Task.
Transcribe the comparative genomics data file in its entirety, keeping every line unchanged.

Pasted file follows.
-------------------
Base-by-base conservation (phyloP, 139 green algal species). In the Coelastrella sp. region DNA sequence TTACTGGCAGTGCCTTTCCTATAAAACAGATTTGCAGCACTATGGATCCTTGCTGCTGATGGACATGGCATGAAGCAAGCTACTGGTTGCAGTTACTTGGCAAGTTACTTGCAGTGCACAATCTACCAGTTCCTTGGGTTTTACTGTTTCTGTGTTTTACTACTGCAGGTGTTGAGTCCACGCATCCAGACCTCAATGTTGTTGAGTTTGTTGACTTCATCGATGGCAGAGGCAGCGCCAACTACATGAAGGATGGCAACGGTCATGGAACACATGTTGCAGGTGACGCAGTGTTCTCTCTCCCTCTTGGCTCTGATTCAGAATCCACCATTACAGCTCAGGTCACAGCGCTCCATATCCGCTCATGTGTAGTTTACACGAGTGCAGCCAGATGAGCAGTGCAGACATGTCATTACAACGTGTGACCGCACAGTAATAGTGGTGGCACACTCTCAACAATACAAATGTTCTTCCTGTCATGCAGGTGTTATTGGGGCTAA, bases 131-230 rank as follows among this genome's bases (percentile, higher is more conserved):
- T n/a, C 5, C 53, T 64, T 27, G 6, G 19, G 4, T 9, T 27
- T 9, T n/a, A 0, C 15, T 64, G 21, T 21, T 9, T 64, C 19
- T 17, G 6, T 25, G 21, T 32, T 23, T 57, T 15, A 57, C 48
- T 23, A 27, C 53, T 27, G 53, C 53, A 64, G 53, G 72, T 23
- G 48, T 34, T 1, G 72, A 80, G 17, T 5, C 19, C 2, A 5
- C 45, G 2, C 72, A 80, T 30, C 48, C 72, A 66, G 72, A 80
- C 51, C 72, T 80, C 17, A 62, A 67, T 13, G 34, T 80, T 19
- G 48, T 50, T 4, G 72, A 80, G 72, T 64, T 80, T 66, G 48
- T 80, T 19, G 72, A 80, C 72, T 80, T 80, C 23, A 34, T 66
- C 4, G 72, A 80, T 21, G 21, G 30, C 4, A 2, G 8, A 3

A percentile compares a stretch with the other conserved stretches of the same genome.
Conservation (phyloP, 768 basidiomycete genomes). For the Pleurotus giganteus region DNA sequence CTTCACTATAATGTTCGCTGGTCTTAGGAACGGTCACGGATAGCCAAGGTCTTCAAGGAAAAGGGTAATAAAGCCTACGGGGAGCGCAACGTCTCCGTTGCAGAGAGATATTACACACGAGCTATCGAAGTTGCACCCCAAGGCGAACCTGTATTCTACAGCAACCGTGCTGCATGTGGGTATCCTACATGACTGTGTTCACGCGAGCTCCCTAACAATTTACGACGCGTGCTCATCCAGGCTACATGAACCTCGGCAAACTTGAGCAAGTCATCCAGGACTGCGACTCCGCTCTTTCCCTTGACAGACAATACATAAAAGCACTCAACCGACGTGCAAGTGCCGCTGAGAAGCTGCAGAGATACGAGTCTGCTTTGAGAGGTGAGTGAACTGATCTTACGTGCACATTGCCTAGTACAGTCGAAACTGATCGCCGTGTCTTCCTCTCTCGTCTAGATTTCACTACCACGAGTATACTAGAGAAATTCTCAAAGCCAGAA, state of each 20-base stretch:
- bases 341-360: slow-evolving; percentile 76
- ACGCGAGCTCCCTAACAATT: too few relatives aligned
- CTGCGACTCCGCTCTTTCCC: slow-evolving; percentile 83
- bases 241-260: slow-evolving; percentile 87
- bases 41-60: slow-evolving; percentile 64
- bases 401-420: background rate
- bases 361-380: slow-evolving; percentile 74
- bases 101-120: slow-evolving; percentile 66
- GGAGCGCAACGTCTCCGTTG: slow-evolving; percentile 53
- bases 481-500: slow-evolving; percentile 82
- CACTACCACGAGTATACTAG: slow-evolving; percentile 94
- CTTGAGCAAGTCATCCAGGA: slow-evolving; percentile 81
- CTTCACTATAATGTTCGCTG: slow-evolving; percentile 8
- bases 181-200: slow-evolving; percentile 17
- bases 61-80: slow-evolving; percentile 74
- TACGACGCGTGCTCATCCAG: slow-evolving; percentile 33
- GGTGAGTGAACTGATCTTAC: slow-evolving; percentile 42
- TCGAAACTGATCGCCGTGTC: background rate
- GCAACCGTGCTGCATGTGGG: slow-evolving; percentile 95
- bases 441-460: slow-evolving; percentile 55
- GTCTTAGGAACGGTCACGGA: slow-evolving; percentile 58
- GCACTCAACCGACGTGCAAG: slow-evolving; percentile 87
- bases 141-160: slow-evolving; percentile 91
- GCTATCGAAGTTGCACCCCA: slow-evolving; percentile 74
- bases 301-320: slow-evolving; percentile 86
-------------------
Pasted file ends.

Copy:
Base-by-base conservation (phyloP, 139 green algal species). In the Coelastrella sp. region DNA sequence TTACTGGCAGTGCCTTTCCTATAAAACAGATTTGCAGCACTATGGATCCTTGCTGCTGATGGACATGGCATGAAGCAAGCTACTGGTTGCAGTTACTTGGCAAGTTACTTGCAGTGCACAATCTACCAGTTCCTTGGGTTTTACTGTTTCTGTGTTTTACTACTGCAGGTGTTGAGTCCACGCATCCAGACCTCAATGTTGTTGAGTTTGTTGACTTCATCGATGGCAGAGGCAGCGCCAACTACATGAAGGATGGCAACGGTCATGGAACACATGTTGCAGGTGACGCAGTGTTCTCTCTCCCTCTTGGCTCTGATTCAGAATCCACCATTACAGCTCAGGTCACAGCGCTCCATATCCGCTCATGTGTAGTTTACACGAGTGCAGCCAGATGAGCAGTGCAGACATGTCATTACAACGTGTGACCGCACAGTAATAGTGGTGGCACACTCTCAACAATACAAATGTTCTTCCTGTCATGCAGGTGTTATTGGGGCTAA, bases 131-230 rank as follows among this genome's bases (percentile, higher is more conserved):
- T n/a, C 5, C 53, T 64, T 27, G 6, G 19, G 4, T 9, T 27
- T 9, T n/a, A 0, C 15, T 64, G 21, T 21, T 9, T 64, C 19
- T 17, G 6, T 25, G 21, T 32, T 23, T 57, T 15, A 57, C 48
- T 23, A 27, C 53, T 27, G 53, C 53, A 64, G 53, G 72, T 23
- G 48, T 34, T 1, G 72, A 80, G 17, T 5, C 19, C 2, A 5
- C 45, G 2, C 72, A 80, T 30, C 48, C 72, A 66, G 72, A 80
- C 51, C 72, T 80, C 17, A 62, A 67, T 13, G 34, T 80, T 19
- G 48, T 50, T 4, G 72, A 80, G 72, T 64, T 80, T 66, G 48
- T 80, T 19, G 72, A 80, C 72, T 80, T 80, C 23, A 34, T 66
- C 4, G 72, A 80, T 21, G 21, G 30, C 4, A 2, G 8, A 3

A percentile compares a stretch with the other conserved stretches of the same genome.
Conservation (phyloP, 768 basidiomycete genomes). For the Pleurotus giganteus region DNA sequence CTTCACTATAATGTTCGCTGGTCTTAGGAACGGTCACGGATAGCCAAGGTCTTCAAGGAAAAGGGTAATAAAGCCTACGGGGAGCGCAACGTCTCCGTTGCAGAGAGATATTACACACGAGCTATCGAAGTTGCACCCCAAGGCGAACCTGTATTCTACAGCAACCGTGCTGCATGTGGGTATCCTACATGACTGTGTTCACGCGAGCTCCCTAACAATTTACGACGCGTGCTCATCCAGGCTACATGAACCTCGGCAAACTTGAGCAAGTCATCCAGGACTGCGACTCCGCTCTTTCCCTTGACAGACAATACATAAAAGCACTCAACCGACGTGCAAGTGCCGCTGAGAAGCTGCAGAGATACGAGTCTGCTTTGAGAGGTGAGTGAACTGATCTTACGTGCACATTGCCTAGTACAGTCGAAACTGATCGCCGTGTCTTCCTCTCTCGTCTAGATTTCACTACCACGAGTATACTAGAGAAATTCTCAAAGCCAGAA, state of each 20-base stretch:
- bases 341-360: slow-evolving; percentile 76
- ACGCGAGCTCCCTAACAATT: too few relatives aligned
- CTGCGACTCCGCTCTTTCCC: slow-evolving; percentile 83
- bases 241-260: slow-evolving; percentile 87
- bases 41-60: slow-evolving; percentile 64
- bases 401-420: background rate
- bases 361-380: slow-evolving; percentile 74
- bases 101-120: slow-evolving; percentile 66
- GGAGCGCAACGTCTCCGTTG: slow-evolving; percentile 53
- bases 481-500: slow-evolving; percentile 82
- CACTACCACGAGTATACTAG: slow-evolving; percentile 94
- CTTGAGCAAGTCATCCAGGA: slow-evolving; percentile 81
- CTTCACTATAATGTTCGCTG: slow-evolving; percentile 8
- bases 181-200: slow-evolving; percentile 17
- bases 61-80: slow-evolving; percentile 74
- TACGACGCGTGCTCATCCAG: slow-evolving; percentile 33
- GGTGAGTGAACTGATCTTAC: slow-evolving; percentile 42
- TCGAAACTGATCGCCGTGTC: background rate
- GCAACCGTGCTGCATGTGGG: slow-evolving; percentile 95
- bases 441-460: slow-evolving; percentile 55
- GTCTTAGGAACGGTCACGGA: slow-evolving; percentile 58
- GCACTCAACCGACGTGCAAG: slow-evolving; percentile 87
- bases 141-160: slow-evolving; percentile 91
- GCTATCGAAGTTGCACCCCA: slow-evolving; percentile 74
- bases 301-320: slow-evolving; percentile 86